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Do airplanes routinely dump their fuel before landing?

        Science | Modern

Why would a pilot decide to dump an airplane's fuel? See more flight pictures.

As concerns grow about limited resources and rising costs of oil, it seems bizarre that airplane pilots would ever intentionally eject their fuel. What's even more amazing is that they do it in the air during flight. Why is it considered permissible, let alone smart? It seems that it would be too dangerous to release fuel lest it cause a fire in the aircraft. And should we pull out our umbrellas when a plane goes over, just in case it starts raining gasoline?

Although it sounds alarming, a fuel dump (officially known as fuel jettison) is a safe procedure -- and done for good reasons. And it's not as wasteful as it seems, either. Airlines find that fuel dumping can actually be cheaper than not dumping in certain circumstances. But it's not something pilots do on a routine basis. We spoke with Alison Duquette, spokesperson for the Federal Aviation Administration (FAA), who assured us that it doesn't happen very often.

It all comes down to the fact that certain planes are designed to be significantly lighter when landing than when taking off -- in some cases more than 200,000 pounds (90,909.1 kilograms) lighter [source: Boeing]. This may sound backwards; one might think that taking off at a heavy weight would necessarily be harder than landing with that same weight. But landing can put more stress on a plane. When a plane lands heavy, it's very easy to hit the ground too hard and cause damage to the aircraft.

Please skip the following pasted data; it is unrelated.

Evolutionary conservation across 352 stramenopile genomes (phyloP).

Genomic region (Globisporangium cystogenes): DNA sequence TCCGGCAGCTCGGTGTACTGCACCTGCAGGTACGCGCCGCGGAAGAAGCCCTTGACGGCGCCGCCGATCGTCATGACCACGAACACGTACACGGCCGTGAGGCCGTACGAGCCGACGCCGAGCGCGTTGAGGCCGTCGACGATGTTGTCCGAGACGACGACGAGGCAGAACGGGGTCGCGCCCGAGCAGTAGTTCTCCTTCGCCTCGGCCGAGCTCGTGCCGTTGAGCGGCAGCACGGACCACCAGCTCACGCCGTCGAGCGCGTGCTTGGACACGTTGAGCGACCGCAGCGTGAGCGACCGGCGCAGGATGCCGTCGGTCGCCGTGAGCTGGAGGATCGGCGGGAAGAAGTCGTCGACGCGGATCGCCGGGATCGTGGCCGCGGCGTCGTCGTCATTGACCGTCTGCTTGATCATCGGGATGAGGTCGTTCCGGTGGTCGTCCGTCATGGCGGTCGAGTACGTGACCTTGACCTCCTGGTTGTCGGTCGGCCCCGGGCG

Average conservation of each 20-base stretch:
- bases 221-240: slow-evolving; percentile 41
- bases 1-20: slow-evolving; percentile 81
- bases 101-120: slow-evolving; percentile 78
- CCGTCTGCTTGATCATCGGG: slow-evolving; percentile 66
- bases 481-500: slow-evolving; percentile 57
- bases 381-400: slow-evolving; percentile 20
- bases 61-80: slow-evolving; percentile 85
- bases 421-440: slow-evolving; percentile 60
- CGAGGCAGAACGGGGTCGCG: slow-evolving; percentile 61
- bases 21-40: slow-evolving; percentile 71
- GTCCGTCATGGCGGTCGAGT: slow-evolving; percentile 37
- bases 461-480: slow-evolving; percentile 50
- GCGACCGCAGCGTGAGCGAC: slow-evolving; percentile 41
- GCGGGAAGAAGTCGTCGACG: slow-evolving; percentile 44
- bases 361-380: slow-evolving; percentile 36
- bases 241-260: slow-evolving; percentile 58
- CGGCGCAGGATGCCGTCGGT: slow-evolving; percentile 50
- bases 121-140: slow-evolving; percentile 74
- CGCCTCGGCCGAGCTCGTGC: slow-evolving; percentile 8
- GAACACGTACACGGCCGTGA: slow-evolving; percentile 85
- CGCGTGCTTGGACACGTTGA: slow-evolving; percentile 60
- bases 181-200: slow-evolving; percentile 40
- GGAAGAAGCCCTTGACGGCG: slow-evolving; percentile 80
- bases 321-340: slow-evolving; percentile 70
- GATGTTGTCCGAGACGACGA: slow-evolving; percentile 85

This problem usually takes care of itself, however. During takeoff for a long flight, a large commercial plane can be carrying tens of thousands of gallons of fuel, which (at about 6.7 pounds per gallon) can translate to hundreds of thousands of pounds of fuel [source: Conte]. But, during the long flight, the plane will of course use and burn off the fuel, shedding those pounds along the way. The manufacturers consider this in their design of an aircraft, so by the time a plane reaches its destination, it'll be light enough to land safely.

Sometimes, however, in an emergency situation, a plane might be forced to land earlier than expected. And that's when fuel dumping comes in.

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